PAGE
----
Larosa Holdings is under investigation by the consumer protection agency and police in the state of Western Australia for allegedly taking over 2.4 million Australian dollars ($1.78 million US) from investors across the country. Among the cases sparking the authorities' interest was a couple attempting to invest in Tesla in February 2015. They found Larosa online, and the business eventually took $45,000 ($33,400) from them to put into the EV maker. However, the couple never received any notification of the stock purchase.
"We need to urgently warn would-be investors to be aware that this website and the company behind it, Larosa Group, appear to be an elaborate fabrication to deceive and defraud investors whose money is likely to be lost," Consumer Protection Commissioner Anne Driscoll said in an announcement by the agency.
Larosa claimed to be located in Dubai and Canada, but Australian investigators found the company wasn't registered with Dubai Financial Services Authority. The images on its site were also ripped from other places online. Tesla declined to comment on the matter to AutoblogGreen.
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Massive losses are feared with evidence that Australian investors have sent significant amounts of money to a Dubai bank account after being duped by a bogus investment company operating a fake website.
Consumer Protection and the WA Police Major Fraud Squad are conducting inquiries into the website (www.larosa-group.com), being operated by a group claiming to be Larosa Holdings Ltd, trading as Larosa Group. The joint inquiry has revealed that at least five Western Australians have sent $120,000 to the company in recent months and it is understood over $2.4 million has been sent by victims across Australia.
In one reported case, a WA couple reported losing $45,000 to the scam. The couple was searching on the internet in February this year on how to invest in electric car and lithium battery manufacturer Tesla, when they came across the Larosa Group website claiming to be located offshore in Dubai and Canada.
They filled out an online form and were contacted the same day by someone claiming to represent the company. They were advised to transfer $28,000 to purchase shares in Tesla. A month later another person claiming to be from Larosa Group contacted the couple offering to purchase more shares on their behalf for a further payment of $17,000. No documents confirming the share purchase were ever sent to the couple.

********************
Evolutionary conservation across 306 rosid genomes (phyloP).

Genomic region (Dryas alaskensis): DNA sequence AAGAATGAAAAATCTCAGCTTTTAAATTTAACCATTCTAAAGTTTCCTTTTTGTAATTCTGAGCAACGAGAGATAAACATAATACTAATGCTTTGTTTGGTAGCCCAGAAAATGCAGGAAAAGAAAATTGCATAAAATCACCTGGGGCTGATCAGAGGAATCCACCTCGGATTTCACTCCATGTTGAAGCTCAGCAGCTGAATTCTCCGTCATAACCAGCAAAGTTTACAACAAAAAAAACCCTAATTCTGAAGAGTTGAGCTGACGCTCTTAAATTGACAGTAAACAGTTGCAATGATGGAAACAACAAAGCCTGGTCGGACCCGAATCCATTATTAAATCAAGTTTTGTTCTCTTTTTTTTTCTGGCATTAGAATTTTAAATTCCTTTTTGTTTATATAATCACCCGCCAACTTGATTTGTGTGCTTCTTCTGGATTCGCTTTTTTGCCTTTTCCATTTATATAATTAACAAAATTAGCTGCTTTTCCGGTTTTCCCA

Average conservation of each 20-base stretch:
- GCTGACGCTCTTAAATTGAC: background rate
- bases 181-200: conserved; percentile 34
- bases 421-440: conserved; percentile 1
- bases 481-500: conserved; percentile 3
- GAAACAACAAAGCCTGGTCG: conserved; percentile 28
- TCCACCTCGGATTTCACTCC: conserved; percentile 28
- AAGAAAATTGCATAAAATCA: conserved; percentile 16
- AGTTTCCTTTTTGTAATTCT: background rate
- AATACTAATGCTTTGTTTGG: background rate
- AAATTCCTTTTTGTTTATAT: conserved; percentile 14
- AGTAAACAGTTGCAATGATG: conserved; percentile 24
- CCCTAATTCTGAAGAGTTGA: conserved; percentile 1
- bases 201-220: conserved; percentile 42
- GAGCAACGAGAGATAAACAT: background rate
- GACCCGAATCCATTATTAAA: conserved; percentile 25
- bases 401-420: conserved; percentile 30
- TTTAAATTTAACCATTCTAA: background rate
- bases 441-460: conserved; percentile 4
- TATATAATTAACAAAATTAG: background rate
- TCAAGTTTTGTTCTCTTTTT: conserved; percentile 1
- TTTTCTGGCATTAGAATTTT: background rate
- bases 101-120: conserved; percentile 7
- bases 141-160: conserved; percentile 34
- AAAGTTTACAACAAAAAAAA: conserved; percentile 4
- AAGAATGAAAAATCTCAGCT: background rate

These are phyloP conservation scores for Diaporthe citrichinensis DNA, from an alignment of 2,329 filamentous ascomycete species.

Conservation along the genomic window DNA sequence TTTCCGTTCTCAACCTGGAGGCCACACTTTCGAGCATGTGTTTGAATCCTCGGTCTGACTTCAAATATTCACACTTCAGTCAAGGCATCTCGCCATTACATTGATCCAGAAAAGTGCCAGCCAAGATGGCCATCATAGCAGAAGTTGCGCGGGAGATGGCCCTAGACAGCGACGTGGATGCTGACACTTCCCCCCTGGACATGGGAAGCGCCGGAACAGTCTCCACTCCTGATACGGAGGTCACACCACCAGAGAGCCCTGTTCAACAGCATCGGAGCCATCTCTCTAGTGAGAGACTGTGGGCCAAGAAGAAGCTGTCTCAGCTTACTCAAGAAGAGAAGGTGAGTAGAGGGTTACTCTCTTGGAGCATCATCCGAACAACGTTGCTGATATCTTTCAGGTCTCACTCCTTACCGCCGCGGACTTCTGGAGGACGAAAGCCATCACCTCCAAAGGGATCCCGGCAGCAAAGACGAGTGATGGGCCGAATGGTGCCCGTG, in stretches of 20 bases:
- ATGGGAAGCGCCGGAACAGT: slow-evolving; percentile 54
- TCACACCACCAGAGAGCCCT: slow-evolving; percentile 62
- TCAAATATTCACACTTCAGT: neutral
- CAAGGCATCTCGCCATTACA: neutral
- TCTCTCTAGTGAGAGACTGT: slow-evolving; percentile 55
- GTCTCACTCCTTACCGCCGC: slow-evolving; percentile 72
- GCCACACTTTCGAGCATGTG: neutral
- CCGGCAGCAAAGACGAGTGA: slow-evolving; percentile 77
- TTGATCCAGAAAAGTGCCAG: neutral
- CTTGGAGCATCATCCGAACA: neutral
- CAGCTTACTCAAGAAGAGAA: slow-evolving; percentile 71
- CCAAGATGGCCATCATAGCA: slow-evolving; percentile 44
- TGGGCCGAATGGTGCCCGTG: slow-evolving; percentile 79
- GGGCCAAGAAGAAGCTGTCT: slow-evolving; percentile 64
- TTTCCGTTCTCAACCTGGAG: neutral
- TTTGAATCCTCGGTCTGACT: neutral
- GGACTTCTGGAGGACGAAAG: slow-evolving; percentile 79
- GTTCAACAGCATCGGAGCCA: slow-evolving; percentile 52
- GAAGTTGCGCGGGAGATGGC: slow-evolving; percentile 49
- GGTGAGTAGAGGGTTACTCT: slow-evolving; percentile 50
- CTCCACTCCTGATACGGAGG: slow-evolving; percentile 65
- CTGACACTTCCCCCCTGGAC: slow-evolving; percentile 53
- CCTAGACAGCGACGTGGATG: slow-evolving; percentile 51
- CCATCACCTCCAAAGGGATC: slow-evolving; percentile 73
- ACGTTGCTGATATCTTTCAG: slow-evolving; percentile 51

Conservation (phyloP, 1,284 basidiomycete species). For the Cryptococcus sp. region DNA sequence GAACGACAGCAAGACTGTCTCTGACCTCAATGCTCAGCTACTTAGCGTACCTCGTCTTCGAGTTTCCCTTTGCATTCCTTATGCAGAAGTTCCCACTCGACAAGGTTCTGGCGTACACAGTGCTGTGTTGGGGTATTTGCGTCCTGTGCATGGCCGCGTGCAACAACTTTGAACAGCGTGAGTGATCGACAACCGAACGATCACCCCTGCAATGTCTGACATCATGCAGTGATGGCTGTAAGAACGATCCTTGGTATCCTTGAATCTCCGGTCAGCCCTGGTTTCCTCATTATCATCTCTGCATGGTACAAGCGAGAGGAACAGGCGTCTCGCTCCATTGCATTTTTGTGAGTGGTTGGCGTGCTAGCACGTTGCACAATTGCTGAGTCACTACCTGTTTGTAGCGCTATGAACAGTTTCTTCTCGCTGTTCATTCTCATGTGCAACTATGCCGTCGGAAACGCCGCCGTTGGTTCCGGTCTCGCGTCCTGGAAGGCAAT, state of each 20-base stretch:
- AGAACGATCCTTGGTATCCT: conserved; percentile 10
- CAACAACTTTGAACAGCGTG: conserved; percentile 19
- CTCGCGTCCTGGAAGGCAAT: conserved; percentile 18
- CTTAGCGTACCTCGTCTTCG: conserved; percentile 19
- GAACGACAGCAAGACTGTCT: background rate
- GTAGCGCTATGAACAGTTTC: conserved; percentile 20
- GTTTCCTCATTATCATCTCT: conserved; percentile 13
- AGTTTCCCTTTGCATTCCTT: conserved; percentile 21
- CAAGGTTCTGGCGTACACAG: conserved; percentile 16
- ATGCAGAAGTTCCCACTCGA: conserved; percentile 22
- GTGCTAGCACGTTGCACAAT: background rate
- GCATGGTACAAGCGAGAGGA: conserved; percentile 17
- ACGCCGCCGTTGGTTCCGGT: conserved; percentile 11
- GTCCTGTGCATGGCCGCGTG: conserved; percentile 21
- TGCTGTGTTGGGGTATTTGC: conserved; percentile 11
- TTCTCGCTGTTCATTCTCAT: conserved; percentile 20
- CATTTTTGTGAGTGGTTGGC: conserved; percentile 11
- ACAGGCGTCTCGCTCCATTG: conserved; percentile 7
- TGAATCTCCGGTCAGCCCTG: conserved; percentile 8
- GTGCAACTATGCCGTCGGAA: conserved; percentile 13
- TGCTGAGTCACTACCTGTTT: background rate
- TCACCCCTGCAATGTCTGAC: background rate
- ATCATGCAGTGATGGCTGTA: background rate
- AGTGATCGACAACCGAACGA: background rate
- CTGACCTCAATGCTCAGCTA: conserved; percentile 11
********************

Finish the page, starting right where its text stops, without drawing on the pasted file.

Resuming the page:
The investigation has so far confirmed that Larosa Group is not registered as a provider with the Dubai Financial Services Authority and images of executives used on the website have been stolen from legitimate websites. Addresses in Dubai and Canada listed on the website are confirmed to be phoney. Attempts are being made to close down the website.
Commissioner for Consumer Protection Anne Driscoll urges investors not to deal with the Larosa Group or its website while inquiries are underway.
"We need to urgently warn would-be investors to be aware that this website and the company behind it, Larosa Group, appear to be an elaborate fabrication to deceive and defraud investors whose money is likely to be lost," Ms Driscoll said.
"Anyone who has had dealings with Larosa Group is urged to make a report to the Australian Cybercrime Online Reporting Network (ACORN). I would also strongly recommend that investors only use licensed financial investment operators when looking to invest their money.
"Doing random searches on the internet for investment opportunities is a risky exercise as some professional looking websites could be fake and operated by criminals seeking to defraud would-be investors.
"We would urge investors to go through Australian stock brokers and financial services providers licensed by ASIC to ensure their investments will be handled in a secure and professional manner.
"If you choose to deal with an overseas based company which is not registered in Australia, you should consult the International Organization of Securities Commissions (IOSCO) website and check with the appropriate authority where the overseas business is located to confirm they are appropriately registered to provide the services you require."
Reports to ACORN can be lodged via their website www.acorn.gov.au. More information on investing securely is available on the Australian Securities and Investments Commission (ASIC) websites: www.asic.gov.au or www.moneysmart.gov.au. WA investors who believe they have been a victim of this scam can contact WA ScamNet at Consumer Protection by email firstname.lastname@example.org or by calling 1300 30 40 54.